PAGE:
A special administrator is a temporary fiduciary appointed by the probate court in many states to marshal and preserve the assets when a delay is foreseen in appointing a permanent fiduciary. This may happen in the case of a contested will, problems serving notice on interested parties, and other situations. A special administrator can be appointed whether or not there’s a will.
Special administration when there’s a will
In the case of a will contest, a person having an interest in the estate can file a petition for special administration in the probate court, along with a certified copy of the death certificate. The petition must certify that copies of the petition and the death certificate have been sent to the Division of Medical Assistance by certified mail. The petition should also name exactly what powers are being requested.
Without specific court authority, the power of a special administrator is quite limited. If all interested parties assent to the petition, it can be allowed without having to publish a legal notice in a local newspaper. But, even without assents, the judge may allow the petition.
Although the named executor sometimes files the petition, in the case of a will contest there may be objections. In that case, a disinterested third party may be appointed. The period of appointment can be quite brief, up to 90 days. However, under unusual circumstances, the court may make an appointment for an indefinite period.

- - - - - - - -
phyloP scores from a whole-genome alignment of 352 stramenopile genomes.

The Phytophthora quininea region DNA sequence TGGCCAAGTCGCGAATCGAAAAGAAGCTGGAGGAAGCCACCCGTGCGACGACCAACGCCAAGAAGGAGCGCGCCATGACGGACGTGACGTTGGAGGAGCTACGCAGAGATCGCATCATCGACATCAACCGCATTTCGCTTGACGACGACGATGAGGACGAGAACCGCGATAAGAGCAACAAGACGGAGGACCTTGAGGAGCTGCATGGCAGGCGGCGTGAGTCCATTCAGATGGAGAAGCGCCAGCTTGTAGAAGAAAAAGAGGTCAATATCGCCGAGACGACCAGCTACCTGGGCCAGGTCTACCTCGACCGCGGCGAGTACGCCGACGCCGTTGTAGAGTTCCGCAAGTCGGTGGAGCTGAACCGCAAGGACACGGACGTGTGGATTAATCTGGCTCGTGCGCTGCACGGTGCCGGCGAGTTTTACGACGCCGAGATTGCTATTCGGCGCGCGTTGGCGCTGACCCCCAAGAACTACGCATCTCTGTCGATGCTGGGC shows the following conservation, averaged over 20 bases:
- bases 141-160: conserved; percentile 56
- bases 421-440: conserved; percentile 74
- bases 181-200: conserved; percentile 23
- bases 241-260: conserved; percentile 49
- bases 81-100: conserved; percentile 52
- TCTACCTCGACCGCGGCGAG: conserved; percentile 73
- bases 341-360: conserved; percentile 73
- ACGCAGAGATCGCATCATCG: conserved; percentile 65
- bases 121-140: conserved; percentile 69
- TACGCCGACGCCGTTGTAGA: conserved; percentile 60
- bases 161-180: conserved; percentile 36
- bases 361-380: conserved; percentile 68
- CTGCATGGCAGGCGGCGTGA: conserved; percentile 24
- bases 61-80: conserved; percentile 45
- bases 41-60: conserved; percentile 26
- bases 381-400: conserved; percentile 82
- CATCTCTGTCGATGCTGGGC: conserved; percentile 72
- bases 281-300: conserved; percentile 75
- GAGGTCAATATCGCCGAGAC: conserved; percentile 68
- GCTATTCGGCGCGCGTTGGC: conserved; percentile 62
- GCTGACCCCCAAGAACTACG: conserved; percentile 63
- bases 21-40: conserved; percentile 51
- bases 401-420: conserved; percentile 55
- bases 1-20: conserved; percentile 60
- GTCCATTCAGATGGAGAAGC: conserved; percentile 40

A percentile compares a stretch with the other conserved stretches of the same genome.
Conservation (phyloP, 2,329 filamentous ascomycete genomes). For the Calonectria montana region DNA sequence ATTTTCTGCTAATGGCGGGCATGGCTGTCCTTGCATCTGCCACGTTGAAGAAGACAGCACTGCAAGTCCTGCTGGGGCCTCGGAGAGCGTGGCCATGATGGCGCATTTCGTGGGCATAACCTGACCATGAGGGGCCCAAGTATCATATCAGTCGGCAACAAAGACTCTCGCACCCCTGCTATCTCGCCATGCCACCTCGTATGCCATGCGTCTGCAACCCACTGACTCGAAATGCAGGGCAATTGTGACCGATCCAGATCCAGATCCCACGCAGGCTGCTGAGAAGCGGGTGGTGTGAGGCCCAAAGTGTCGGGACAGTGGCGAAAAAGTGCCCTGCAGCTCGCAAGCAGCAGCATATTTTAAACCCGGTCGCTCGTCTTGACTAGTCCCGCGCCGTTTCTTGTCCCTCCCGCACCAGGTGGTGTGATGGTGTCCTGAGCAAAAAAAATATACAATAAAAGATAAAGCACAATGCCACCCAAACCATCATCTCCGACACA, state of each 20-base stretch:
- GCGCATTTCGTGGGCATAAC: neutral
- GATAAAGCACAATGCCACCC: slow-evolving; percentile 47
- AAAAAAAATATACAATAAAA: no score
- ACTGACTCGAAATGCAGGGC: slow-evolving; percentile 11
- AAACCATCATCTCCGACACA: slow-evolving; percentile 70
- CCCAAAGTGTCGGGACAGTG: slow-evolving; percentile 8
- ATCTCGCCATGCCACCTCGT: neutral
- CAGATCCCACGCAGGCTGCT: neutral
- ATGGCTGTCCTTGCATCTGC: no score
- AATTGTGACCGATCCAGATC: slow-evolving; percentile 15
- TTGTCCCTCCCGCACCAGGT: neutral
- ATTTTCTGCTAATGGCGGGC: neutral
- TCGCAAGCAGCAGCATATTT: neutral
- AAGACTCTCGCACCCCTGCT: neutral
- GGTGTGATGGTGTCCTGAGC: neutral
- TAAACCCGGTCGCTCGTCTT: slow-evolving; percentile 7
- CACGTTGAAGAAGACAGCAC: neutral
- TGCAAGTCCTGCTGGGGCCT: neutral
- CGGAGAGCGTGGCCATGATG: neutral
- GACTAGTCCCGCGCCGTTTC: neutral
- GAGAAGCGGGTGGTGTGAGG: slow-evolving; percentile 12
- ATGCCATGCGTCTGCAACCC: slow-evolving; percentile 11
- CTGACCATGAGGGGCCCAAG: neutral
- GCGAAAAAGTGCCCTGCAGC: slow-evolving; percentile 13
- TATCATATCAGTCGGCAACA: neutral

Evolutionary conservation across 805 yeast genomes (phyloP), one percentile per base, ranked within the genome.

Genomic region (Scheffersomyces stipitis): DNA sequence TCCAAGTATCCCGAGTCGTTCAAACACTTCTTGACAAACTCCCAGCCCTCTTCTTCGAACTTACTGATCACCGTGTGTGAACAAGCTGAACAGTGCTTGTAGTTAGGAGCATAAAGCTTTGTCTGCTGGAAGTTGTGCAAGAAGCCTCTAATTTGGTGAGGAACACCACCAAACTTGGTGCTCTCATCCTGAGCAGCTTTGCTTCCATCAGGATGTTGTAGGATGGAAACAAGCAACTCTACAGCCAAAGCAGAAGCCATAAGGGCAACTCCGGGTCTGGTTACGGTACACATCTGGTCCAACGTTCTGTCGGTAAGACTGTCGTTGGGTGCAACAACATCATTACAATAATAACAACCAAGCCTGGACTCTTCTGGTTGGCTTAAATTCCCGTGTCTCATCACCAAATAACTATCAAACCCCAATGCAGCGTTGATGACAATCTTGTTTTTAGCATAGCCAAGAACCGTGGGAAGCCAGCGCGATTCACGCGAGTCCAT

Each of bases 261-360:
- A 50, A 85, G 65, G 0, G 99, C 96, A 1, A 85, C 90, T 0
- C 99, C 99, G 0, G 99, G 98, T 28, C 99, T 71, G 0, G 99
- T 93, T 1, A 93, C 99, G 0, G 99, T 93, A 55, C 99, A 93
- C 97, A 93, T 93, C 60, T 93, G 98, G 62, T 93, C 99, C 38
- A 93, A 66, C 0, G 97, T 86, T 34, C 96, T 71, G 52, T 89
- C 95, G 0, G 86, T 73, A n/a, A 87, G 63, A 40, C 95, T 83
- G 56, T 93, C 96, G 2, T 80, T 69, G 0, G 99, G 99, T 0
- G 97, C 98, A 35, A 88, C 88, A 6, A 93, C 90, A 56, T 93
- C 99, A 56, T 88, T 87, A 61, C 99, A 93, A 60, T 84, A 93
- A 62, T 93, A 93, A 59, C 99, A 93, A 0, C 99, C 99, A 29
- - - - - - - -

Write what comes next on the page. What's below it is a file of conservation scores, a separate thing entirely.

Check with your local court to see if special administration or its equivalent is available in your jurisdiction, and for the specific local requirements.
Special administration when there’s no will
If the decedent died intestate, special administration, or its equivalent, is the only form of temporary administration available. Temporary administration may be sought because of a delay in giving notice to all the interested parties. Temporary administration may also be sought because of a dispute over who is to be appointed as permanent administrator.
Special administration may be asked for to administer assets, or to open a safe deposit box. Check with your local court to see what type of special administration is available to you.